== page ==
These low numbers represent a radical shift from several decades ago, when governors granted clemency in 20 to 25 percent of the death penalty cases they reviewed. In Florida, for example, governors commuted 23 percent of death sentences between 1924 and 1966, yet no Florida death penalty sentences have been commuted since 1983. Similarly in Texas, since 1976 there have been only 2 commutations in capital cases.

In contrast to the rarity of clemency grants to individuals on death row, Schaefer and Radelet note that there have been 206 commutations and pardons included in what they call “broad grants of clemency.” These occur when governors have “emptied death rows, usually close in time to the abolition of capital punishment in that state.”

The Death Penalty Information Center reports that there have been seven such broad or blanket grants of clemency given to death row prisoners since 1976. Four of them have occurred since 2007, in New Jersey, Illinois, Maryland, and Colorado, each of which stopped using capital punishment entirely.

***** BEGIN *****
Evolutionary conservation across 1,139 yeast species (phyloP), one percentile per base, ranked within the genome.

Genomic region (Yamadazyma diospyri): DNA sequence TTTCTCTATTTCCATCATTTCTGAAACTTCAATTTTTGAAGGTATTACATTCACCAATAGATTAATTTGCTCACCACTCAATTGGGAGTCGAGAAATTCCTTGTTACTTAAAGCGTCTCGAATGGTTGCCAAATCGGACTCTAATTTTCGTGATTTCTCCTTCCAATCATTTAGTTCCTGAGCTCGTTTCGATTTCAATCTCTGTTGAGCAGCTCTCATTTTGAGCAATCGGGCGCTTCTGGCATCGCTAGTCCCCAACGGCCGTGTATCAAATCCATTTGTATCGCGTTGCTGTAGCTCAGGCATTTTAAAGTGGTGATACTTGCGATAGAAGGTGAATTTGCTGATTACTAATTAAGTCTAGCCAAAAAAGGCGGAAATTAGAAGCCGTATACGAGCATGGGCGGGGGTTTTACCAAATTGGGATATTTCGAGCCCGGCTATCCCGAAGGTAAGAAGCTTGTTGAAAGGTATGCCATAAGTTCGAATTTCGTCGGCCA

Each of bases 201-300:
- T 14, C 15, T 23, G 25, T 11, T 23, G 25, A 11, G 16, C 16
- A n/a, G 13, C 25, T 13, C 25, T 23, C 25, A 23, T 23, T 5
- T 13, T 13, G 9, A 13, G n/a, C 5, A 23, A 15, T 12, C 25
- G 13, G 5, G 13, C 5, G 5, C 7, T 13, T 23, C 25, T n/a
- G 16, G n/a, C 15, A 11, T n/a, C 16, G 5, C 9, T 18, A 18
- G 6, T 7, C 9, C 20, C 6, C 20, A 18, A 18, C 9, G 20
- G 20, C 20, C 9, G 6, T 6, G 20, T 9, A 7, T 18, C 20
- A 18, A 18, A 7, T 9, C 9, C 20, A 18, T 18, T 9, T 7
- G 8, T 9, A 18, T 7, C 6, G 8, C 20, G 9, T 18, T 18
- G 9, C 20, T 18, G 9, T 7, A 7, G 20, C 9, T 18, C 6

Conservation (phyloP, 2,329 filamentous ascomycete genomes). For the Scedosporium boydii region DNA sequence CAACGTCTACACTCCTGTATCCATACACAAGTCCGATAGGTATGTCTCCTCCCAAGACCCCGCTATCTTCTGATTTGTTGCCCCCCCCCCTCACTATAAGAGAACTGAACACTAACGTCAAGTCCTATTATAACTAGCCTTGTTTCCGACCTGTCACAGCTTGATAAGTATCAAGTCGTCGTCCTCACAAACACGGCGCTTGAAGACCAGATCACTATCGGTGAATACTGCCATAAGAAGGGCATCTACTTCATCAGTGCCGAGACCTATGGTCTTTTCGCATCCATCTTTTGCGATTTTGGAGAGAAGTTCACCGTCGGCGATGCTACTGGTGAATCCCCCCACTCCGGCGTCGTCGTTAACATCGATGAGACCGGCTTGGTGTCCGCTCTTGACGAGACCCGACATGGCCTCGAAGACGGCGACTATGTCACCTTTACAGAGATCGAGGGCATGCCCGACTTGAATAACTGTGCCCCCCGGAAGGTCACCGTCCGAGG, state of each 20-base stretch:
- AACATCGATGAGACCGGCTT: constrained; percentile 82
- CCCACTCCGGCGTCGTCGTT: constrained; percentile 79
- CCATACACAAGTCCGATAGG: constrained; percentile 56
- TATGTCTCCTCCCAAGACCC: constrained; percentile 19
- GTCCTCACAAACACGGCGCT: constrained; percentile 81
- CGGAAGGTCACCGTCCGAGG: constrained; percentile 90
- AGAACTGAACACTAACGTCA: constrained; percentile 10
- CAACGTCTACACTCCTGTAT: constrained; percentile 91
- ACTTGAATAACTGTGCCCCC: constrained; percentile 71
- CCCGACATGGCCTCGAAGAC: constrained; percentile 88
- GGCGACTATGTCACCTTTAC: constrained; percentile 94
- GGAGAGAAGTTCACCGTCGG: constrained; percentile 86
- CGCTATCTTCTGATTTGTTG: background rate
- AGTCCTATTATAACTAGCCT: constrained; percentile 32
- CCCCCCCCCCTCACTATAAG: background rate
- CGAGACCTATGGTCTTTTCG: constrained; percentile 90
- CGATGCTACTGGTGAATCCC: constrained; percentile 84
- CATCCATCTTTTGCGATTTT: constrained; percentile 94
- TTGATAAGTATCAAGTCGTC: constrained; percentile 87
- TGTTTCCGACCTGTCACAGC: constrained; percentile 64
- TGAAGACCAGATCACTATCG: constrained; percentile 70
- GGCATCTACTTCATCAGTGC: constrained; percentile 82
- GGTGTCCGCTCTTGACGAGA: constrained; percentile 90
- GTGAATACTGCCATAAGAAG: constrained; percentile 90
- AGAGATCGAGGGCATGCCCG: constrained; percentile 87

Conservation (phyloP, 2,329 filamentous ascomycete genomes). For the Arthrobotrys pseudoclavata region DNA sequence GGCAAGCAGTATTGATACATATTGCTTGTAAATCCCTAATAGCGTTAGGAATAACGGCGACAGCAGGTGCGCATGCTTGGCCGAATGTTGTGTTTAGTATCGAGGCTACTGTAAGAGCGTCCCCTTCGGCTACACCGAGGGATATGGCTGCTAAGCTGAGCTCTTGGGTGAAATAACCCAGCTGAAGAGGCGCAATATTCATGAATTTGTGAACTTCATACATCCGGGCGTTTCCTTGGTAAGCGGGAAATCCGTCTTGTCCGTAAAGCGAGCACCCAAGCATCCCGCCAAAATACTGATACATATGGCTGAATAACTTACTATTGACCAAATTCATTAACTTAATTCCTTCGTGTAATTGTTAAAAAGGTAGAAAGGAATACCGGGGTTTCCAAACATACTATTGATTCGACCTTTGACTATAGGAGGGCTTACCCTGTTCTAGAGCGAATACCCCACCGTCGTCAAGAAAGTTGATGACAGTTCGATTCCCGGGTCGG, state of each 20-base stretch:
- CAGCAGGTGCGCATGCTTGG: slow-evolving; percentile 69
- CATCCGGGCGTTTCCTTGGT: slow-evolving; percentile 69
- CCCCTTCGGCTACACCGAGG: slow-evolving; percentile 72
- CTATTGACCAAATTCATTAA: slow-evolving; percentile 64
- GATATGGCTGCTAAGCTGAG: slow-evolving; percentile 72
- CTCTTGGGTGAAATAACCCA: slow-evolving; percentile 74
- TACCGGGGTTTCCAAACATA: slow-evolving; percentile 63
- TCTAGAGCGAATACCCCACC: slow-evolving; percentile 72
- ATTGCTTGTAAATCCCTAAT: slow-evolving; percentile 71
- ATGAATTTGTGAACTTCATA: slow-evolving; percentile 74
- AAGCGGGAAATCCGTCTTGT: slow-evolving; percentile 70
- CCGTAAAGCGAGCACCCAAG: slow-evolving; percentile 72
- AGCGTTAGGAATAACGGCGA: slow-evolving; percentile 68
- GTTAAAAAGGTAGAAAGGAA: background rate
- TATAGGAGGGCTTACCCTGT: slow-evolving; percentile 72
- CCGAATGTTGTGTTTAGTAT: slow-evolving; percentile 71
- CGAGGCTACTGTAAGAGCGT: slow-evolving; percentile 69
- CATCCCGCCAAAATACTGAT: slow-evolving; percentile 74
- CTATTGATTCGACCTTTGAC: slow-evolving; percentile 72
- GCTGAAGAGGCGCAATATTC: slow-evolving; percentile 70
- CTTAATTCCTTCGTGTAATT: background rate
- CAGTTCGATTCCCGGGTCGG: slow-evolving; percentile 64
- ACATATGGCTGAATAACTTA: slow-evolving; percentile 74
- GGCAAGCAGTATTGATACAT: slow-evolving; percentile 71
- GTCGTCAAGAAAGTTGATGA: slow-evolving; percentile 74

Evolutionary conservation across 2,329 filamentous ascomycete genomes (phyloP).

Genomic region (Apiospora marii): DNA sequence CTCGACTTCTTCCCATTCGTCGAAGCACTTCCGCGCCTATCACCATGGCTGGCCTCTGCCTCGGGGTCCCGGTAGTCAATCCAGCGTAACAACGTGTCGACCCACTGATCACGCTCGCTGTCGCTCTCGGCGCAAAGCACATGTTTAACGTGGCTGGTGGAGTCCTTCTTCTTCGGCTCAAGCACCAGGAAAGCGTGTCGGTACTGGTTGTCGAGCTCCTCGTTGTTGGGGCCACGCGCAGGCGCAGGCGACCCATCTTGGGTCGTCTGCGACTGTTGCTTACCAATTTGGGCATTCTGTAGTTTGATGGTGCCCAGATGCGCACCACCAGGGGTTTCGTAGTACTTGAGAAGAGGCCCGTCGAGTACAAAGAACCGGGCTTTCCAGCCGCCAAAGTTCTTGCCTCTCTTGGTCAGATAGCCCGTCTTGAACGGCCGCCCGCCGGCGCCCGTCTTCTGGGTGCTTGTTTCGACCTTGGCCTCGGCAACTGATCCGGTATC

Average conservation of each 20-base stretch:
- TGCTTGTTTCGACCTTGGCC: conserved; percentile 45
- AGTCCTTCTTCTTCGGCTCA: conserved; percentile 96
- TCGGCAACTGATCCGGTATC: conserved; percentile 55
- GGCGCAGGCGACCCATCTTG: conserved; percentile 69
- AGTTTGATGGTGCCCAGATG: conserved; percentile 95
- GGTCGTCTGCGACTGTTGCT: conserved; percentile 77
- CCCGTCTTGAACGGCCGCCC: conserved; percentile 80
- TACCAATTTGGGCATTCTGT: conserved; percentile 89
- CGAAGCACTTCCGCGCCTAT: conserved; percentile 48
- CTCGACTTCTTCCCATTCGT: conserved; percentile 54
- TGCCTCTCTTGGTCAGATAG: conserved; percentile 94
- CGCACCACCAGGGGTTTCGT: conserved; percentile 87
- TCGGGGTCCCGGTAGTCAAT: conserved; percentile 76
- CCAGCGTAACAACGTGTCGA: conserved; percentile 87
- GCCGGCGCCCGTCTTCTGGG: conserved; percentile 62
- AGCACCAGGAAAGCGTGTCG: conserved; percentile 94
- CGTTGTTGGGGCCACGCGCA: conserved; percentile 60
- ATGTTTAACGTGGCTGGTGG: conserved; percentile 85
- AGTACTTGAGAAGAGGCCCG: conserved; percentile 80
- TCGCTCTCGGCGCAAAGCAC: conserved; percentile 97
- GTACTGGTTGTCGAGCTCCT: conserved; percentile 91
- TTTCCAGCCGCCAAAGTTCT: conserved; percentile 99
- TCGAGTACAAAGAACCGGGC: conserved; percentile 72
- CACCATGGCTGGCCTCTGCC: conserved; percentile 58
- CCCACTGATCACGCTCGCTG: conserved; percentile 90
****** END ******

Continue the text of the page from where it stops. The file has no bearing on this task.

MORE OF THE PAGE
It is less risky for governors to use their clemency power when they have broad support for ending the death penalty than to go out on a limb and grant mercy to any particular death row inmate.

Even when they take such risks, governors almost always use grants of clemency to correct demonstrable errors or miscarriages of justice, like those that seem evident in the Jones case, rather than as exercises of grace or mercy. Rejecting appeals from the Pope, Mother Teresa, televangelist Pat Robertson, former prosecutors, and even judges and jurors in death cases, governors reserve their clemency power for cases which they can present as “unusual,” in which someone clearly has been unfairly convicted or whose conviction was tainted by racism.

Such a narrow and constrained view of the ground of clemency in capital cases is a departure from early to mid-twentieth-century practice, when many governors took a broad view of their clemency power.

Terry Sanford, Governor of North Carolina from 1961 to 1965, provides one example of such a view. “The courts of our state and nation exercise in the name of the people the powers of administration of justice.” Sanford said: